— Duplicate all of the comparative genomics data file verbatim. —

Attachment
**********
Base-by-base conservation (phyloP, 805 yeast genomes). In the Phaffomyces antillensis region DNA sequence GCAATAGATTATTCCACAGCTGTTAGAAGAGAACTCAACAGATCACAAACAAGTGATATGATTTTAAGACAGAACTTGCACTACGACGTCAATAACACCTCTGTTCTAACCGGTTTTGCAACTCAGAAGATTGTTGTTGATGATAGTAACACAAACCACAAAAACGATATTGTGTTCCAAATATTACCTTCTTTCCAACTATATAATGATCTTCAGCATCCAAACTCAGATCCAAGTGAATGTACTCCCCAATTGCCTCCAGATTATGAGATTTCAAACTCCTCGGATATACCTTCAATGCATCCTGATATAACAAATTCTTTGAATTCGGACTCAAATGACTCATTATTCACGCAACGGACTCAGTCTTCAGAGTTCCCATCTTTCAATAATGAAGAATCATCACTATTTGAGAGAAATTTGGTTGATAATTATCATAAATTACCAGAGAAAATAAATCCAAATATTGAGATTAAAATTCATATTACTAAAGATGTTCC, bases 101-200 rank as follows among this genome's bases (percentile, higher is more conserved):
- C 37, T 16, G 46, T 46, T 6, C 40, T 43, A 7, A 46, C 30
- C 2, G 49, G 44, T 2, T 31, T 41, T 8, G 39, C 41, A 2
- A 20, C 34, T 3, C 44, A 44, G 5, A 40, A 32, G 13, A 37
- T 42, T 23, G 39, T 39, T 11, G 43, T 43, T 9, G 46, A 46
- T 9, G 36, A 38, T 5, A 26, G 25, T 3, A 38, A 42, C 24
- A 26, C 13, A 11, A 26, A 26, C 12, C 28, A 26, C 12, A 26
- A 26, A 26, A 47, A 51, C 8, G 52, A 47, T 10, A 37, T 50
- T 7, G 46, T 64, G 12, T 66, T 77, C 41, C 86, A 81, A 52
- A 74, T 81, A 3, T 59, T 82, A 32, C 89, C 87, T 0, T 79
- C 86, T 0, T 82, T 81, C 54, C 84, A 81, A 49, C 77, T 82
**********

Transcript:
Base-by-base conservation (phyloP, 805 yeast genomes). In the Phaffomyces antillensis region DNA sequence GCAATAGATTATTCCACAGCTGTTAGAAGAGAACTCAACAGATCACAAACAAGTGATATGATTTTAAGACAGAACTTGCACTACGACGTCAATAACACCTCTGTTCTAACCGGTTTTGCAACTCAGAAGATTGTTGTTGATGATAGTAACACAAACCACAAAAACGATATTGTGTTCCAAATATTACCTTCTTTCCAACTATATAATGATCTTCAGCATCCAAACTCAGATCCAAGTGAATGTACTCCCCAATTGCCTCCAGATTATGAGATTTCAAACTCCTCGGATATACCTTCAATGCATCCTGATATAACAAATTCTTTGAATTCGGACTCAAATGACTCATTATTCACGCAACGGACTCAGTCTTCAGAGTTCCCATCTTTCAATAATGAAGAATCATCACTATTTGAGAGAAATTTGGTTGATAATTATCATAAATTACCAGAGAAAATAAATCCAAATATTGAGATTAAAATTCATATTACTAAAGATGTTCC, bases 101-200 rank as follows among this genome's bases (percentile, higher is more conserved):
- C 37, T 16, G 46, T 46, T 6, C 40, T 43, A 7, A 46, C 30
- C 2, G 49, G 44, T 2, T 31, T 41, T 8, G 39, C 41, A 2
- A 20, C 34, T 3, C 44, A 44, G 5, A 40, A 32, G 13, A 37
- T 42, T 23, G 39, T 39, T 11, G 43, T 43, T 9, G 46, A 46
- T 9, G 36, A 38, T 5, A 26, G 25, T 3, A 38, A 42, C 24
- A 26, C 13, A 11, A 26, A 26, C 12, C 28, A 26, C 12, A 26
- A 26, A 26, A 47, A 51, C 8, G 52, A 47, T 10, A 37, T 50
- T 7, G 46, T 64, G 12, T 66, T 77, C 41, C 86, A 81, A 52
- A 74, T 81, A 3, T 59, T 82, A 32, C 89, C 87, T 0, T 79
- C 86, T 0, T 82, T 81, C 54, C 84, A 81, A 49, C 77, T 82